It’s not every day that one sees a part of themselves uncannily reflected in a show about Regency London high society. But that is just one out of the very many endearing things about the new Netflix series Bridgerton. The show, an adaptation of Julia Quinn’s 2000 book, The Duke and I from her Bridgerton family series, had me imagining life in 1813 with all of its balls and pomp and, of course, exhilarating scandals. Beyond this, however, the show explores a plotline that is both nostalgic and very triggering: the astounding lack of sexual education for young female characters.
In episode 2, Eloise Bridgerton asks her best friend, Penelope Featherington, about how Marina Thompson, a distant relative of the Featheringtons, got pregnant, so they can make sure it doesn’t happen to them. I let out a soft chuckle at this scene, muttering to myself, “Oh dear, pregnancy doesn’t just happen to someone.” A baffled Eloise later admitted that she always thought one had to be married to get pregnant, but “apparently that is not even a requirement.” Much to Eloise’s chagrin, and mine, Lady Bridgerton, Eloise’s mother, shut her down when she asked for explanations, warning her brothers who offered answers to not encourage “improper topics of conversation.”
Art does imitate life as this scene took me back to when I was 12 years old. Our neighbor’s 15-year old niece had been visiting for the holidays. Weeks into her visit, her aunt had found her holding hands with one of the boys from the neighborhood. Unhinged, her middle-aged aunt almost screamed the neighborhood down. “You can’t let boys touch you or you’ll become pregnant and your life would be ruined!”
That night at dinner, I asked my mother if what our neighbor said was true. My mother told me I had nothing to worry about, as long as I wasn’t letting boys touch me in inappropriate places. She didn’t elaborate on the differences between appropriate and inappropriate body parts, but I got the gist. Or I thought I did. Years later, when I called my friend in a frenzy because I was so sure I was already pregnant after making out with a boy I liked, I realized that I didn’t get the gist at all. At 24, when I recalled the ordeal to one of my best friends, she laughed and told me her own story of crying hysterically because she thought she had gotten pregnant when a boy hugged her so tight she felt his penis. I thought it was incredibly sad that what was taught as sex ed for both of us, and many others, was basically a stay-away-from-boys warning in a flashy neon sign imbedded deep in our subconscious.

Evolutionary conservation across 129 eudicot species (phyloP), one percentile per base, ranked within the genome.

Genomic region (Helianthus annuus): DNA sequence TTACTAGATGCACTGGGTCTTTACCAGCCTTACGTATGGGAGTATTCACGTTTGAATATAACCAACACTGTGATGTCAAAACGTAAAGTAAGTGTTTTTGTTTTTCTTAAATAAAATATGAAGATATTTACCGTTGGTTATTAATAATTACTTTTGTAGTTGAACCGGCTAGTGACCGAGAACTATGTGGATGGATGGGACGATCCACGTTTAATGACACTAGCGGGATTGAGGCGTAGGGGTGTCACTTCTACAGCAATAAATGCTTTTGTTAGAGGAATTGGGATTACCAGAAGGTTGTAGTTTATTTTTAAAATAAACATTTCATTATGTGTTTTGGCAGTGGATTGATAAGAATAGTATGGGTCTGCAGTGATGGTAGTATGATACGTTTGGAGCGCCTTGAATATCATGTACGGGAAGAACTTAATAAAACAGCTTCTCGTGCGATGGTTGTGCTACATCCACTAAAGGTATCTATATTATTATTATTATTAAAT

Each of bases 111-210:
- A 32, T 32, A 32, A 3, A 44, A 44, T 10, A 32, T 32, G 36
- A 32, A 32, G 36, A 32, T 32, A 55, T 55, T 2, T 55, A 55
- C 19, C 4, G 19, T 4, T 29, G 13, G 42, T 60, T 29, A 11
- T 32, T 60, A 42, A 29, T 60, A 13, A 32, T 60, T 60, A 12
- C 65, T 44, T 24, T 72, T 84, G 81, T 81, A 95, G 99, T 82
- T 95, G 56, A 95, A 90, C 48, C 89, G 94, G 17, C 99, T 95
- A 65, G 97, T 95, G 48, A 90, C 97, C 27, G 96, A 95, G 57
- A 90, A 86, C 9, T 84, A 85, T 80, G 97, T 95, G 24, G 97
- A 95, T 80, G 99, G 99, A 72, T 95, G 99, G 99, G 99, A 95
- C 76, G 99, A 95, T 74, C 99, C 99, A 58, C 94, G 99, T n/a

Choosing to not talk about topics they find uncomfortable is not only a gross disservice to their children, but it also puts them at risk.
Like what happened to me, the matriarchs of Bridgerton also ignored the responsibility of sexually educating their girls, which left them vulnerable with misplaced notions about sex, while also feeling pressure about the need to get married and procreate. How this procreation was to happen, or whether it was supposed to be an enjoyable process, was not something that was considered worthy of discussion.